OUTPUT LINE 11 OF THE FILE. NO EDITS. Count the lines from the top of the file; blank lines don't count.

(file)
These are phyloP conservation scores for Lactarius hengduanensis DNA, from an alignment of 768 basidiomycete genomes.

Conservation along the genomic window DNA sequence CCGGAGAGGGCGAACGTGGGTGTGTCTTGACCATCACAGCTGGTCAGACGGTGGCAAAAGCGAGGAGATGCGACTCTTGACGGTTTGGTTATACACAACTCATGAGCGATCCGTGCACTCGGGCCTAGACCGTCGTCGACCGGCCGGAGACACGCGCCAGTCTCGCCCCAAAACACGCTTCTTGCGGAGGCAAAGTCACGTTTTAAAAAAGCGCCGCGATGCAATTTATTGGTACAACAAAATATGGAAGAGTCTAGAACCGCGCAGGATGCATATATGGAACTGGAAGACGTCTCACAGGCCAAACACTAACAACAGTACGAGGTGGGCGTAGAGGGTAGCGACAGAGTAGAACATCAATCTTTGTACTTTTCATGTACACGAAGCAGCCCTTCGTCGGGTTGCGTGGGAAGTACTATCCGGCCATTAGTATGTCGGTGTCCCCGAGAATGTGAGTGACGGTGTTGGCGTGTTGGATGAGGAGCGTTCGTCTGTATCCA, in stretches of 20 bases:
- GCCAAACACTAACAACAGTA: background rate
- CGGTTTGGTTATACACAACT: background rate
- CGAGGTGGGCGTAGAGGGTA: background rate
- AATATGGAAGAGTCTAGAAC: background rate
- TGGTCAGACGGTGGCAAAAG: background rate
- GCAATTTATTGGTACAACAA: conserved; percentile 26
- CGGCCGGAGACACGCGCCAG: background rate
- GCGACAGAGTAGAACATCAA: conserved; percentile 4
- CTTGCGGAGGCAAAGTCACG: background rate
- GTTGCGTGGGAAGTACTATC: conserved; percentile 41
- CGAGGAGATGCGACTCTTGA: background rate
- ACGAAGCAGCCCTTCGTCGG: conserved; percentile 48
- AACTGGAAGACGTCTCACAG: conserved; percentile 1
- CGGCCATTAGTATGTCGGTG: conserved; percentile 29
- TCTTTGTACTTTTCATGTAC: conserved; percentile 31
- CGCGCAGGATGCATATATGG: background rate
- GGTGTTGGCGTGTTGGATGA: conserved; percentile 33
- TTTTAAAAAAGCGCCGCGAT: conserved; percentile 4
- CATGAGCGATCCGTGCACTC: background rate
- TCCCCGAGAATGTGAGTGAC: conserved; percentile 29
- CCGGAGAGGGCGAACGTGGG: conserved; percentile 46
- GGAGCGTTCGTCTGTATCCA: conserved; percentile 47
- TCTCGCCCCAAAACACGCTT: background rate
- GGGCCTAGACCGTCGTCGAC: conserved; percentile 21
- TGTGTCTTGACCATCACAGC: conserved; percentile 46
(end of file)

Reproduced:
- CTTGCGGAGGCAAAGTCACG: background rate